The decision to close the detention facility received immediate backing from Obama's general election opponent, Arizona Republican Sen. John McCain.

McCain, in a joint statement with South Carolina GOP Sen. Lindsey Graham, said he supported Obama's decision to "reaffirm America's adherence to the Geneva Conventions, and begin a process that will, we hope, lead to the resolution of all cases of Guantanamo detainees."

Thursday night on CNN's "Larry King Live," McCain said he thinks the new president may have been hasty in the decision and should have taken the time to consider everything associated with closing the camp before forcing himself into a timetable.

Specifically, McCain said he thought Obama needed to consider what would happen to the prisoners held at Guantanamo before ordering the facility to be closed.

"So, the easy part, in all due respect, is to say we're going to close Guantanamo," McCain said. "Then I think I would have said where they were going to be taken. Because you're going to run into a NIMBY [not in my backyard] problem here in the United States of America."

A number of congressional Republicans criticized Obama's decision.

"We cannot risk going back to the politically correct national security policies that left us vulnerable in the lead-up to 9/11," Michigan GOP Rep. Peter Hoekstra, a member of the House Intelligence Committee, said in a written statement. "Without a clear plan for the detention and interrogation of captured terrorists and combatants, we are unnecessarily risking the safety of our nation."

Rep. John Murtha, D-Pennsylvania, an outspoken critic of the Bush administration, praised the action, calling it "a first key step in restoring America's image and credibility in the world."

"The Bush administration never understood what the Guantanamo detention facility symbolized to the rest of the world," Murtha said in a written statement. "They saw it as simply a prison. ... The problem with Guantanamo was never about its bricks and mortar. The problem with Guantanamo is that its very existence stains and defies the moral fiber of our great nation."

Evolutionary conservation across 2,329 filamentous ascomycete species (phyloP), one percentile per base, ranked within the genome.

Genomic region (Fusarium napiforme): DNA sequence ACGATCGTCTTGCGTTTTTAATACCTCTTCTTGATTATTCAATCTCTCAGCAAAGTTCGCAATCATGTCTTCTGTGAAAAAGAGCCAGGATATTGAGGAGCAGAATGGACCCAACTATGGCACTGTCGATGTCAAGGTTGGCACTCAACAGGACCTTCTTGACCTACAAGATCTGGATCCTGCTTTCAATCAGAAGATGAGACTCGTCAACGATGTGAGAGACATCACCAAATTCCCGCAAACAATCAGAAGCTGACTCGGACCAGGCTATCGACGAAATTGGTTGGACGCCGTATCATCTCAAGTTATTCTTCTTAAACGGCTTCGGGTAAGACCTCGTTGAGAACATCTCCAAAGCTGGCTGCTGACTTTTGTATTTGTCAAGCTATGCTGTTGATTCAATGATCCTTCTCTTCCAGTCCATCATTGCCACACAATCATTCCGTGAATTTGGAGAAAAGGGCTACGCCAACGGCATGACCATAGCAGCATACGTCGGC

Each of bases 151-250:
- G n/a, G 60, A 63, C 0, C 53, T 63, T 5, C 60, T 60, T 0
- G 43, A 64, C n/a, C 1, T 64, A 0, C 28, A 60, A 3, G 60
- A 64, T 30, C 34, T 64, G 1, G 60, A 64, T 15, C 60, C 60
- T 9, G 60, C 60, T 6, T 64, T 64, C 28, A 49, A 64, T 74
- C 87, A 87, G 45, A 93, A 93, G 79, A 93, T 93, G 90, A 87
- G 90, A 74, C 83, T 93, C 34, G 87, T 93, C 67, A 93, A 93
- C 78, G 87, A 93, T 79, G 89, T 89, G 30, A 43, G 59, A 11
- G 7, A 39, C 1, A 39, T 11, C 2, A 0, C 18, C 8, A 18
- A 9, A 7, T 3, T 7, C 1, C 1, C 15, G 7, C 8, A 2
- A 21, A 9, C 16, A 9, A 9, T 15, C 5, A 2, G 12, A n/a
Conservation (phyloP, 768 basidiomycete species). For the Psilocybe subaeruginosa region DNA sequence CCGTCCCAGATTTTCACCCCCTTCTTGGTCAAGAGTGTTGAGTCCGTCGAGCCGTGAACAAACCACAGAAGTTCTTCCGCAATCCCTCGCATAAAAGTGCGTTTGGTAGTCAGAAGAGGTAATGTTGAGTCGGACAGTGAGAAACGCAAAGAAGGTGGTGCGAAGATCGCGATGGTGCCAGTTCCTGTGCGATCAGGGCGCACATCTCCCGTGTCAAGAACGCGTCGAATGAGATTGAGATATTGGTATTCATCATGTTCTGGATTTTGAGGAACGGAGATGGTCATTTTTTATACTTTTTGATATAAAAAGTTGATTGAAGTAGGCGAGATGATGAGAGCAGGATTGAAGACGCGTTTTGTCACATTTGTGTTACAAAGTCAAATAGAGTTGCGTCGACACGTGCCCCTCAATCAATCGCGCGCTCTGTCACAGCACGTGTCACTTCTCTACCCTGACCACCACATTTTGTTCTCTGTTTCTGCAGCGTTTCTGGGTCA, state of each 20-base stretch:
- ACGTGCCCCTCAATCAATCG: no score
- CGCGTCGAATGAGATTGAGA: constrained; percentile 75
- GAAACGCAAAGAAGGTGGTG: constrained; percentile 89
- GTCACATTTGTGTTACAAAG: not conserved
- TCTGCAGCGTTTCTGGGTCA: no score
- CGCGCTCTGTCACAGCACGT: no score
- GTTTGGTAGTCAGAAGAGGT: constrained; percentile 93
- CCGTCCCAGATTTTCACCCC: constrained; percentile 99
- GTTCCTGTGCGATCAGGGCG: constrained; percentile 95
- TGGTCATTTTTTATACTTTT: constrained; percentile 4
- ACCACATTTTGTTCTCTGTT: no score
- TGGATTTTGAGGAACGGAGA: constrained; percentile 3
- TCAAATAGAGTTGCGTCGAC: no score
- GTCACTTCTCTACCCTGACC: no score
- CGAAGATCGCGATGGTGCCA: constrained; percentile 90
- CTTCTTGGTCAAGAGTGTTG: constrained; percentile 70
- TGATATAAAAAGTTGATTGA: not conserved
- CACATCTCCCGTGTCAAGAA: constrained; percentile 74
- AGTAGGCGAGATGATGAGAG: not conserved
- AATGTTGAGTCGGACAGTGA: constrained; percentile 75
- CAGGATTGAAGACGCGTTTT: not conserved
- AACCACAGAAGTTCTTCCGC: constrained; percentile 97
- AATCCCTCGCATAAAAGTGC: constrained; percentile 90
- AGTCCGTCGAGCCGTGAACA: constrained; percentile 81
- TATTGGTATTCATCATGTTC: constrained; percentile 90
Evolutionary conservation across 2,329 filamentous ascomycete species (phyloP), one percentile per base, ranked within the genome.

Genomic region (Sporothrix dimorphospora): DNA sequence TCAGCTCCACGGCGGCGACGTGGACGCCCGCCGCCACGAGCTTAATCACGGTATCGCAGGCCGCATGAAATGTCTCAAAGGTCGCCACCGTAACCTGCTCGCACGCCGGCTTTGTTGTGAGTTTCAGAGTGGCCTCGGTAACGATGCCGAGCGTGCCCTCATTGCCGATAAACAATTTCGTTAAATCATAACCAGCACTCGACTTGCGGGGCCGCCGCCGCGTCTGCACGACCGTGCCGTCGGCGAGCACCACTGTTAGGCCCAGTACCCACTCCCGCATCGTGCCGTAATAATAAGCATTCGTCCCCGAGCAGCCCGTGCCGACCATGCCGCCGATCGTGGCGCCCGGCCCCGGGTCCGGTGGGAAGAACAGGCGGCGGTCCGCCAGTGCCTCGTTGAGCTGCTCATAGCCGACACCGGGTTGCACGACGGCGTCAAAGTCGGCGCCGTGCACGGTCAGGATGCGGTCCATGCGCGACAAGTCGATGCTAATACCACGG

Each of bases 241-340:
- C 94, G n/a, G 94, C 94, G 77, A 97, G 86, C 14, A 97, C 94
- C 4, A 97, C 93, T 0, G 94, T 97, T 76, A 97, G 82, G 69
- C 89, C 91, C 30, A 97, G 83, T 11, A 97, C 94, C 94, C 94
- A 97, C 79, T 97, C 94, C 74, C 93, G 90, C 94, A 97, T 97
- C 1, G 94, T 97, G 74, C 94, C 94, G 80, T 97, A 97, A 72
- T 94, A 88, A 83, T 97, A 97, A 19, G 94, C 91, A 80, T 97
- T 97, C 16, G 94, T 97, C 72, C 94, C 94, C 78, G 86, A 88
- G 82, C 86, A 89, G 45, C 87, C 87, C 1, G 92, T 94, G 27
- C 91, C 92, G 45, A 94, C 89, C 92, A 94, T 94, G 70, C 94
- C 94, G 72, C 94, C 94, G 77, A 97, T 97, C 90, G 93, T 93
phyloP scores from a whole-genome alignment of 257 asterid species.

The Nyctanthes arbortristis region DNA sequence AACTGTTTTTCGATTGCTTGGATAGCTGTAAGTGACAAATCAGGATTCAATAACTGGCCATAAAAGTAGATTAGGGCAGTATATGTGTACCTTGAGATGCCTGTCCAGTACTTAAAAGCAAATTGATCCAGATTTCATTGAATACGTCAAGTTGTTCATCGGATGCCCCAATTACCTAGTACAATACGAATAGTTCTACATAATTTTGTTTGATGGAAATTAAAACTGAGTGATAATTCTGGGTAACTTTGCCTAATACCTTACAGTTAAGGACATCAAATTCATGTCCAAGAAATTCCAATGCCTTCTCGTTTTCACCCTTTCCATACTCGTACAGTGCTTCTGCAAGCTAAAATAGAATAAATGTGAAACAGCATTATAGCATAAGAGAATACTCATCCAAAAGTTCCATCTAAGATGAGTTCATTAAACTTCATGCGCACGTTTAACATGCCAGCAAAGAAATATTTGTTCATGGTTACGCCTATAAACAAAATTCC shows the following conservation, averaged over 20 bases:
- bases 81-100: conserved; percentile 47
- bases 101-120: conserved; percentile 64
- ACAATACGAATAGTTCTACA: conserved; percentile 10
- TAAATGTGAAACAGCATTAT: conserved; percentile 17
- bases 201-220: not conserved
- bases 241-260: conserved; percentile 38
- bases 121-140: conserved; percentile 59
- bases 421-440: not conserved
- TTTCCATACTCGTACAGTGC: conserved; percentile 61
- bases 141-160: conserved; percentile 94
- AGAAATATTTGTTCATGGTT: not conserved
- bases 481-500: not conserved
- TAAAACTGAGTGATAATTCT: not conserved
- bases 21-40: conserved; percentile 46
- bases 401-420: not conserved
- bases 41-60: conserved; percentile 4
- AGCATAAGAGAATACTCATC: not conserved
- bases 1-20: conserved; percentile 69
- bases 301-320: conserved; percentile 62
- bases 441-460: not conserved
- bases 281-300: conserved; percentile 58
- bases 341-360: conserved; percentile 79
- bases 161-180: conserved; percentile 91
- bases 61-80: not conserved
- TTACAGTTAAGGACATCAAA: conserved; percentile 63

Obama's move highlights a fierce struggle over where the prison's detainees will go next. Closing Guantanamo is a "risk"

Asked about that issue Thursday, Defense Secretary Robert Gates said, "We have developed some options in terms of how many we think could be returned to other countries to take them. That diplomatic initiative has not started. That will await work in carrying out the executive order."

"We have identified a number of possible prisons here in the United States" that could take the detainees. However, Gates added, "I've heard from members of Congress [representing] where all those prisons are located. Their enthusiasm is limited." Video Watch what may happen to Guantanamo's inmates »


Rep. Bill Young, R-Florida, said he has "quite a bit of anxiety" about the possibility of transferring detainees to U.S. facilities.

"Number one, they're dangerous," Young said. "Secondly, once they become present in the United States, what is their legal status? What is their constitutional status? I worry about that, because I don't want them to have the same constitutional rights that you and I have. They're our enemy."

CNN's Ed Henry, Barbara Starr and Deirdre Walsh contributed to this report.